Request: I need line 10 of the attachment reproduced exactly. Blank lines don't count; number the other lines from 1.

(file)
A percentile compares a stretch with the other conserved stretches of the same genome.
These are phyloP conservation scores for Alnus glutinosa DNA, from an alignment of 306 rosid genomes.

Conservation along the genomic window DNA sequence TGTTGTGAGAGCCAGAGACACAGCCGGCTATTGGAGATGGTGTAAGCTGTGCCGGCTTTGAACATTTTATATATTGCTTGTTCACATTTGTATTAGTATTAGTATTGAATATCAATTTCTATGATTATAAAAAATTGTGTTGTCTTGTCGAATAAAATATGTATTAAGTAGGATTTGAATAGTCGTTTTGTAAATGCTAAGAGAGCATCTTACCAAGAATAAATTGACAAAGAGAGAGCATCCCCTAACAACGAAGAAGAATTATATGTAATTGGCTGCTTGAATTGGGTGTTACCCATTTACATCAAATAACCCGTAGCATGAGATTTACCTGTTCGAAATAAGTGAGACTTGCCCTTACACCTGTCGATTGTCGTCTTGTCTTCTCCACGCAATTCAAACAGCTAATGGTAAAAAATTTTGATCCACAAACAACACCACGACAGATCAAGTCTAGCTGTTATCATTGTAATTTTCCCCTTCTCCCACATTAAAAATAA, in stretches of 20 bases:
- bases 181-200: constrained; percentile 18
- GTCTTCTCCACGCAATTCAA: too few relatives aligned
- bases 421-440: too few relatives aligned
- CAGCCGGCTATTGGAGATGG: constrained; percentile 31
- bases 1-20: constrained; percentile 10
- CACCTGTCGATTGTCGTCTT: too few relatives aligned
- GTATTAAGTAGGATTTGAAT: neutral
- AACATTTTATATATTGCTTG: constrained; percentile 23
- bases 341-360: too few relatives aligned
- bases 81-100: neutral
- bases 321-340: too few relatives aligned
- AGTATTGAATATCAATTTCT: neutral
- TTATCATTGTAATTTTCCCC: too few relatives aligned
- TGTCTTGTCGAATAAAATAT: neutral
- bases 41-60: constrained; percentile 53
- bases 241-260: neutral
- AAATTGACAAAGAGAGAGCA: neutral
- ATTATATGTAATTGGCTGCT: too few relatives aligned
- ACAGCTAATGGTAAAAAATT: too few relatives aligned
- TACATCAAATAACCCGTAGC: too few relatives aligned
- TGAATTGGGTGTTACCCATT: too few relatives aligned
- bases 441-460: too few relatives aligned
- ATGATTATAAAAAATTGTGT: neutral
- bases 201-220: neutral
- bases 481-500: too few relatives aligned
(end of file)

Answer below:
- GTATTAAGTAGGATTTGAAT: neutral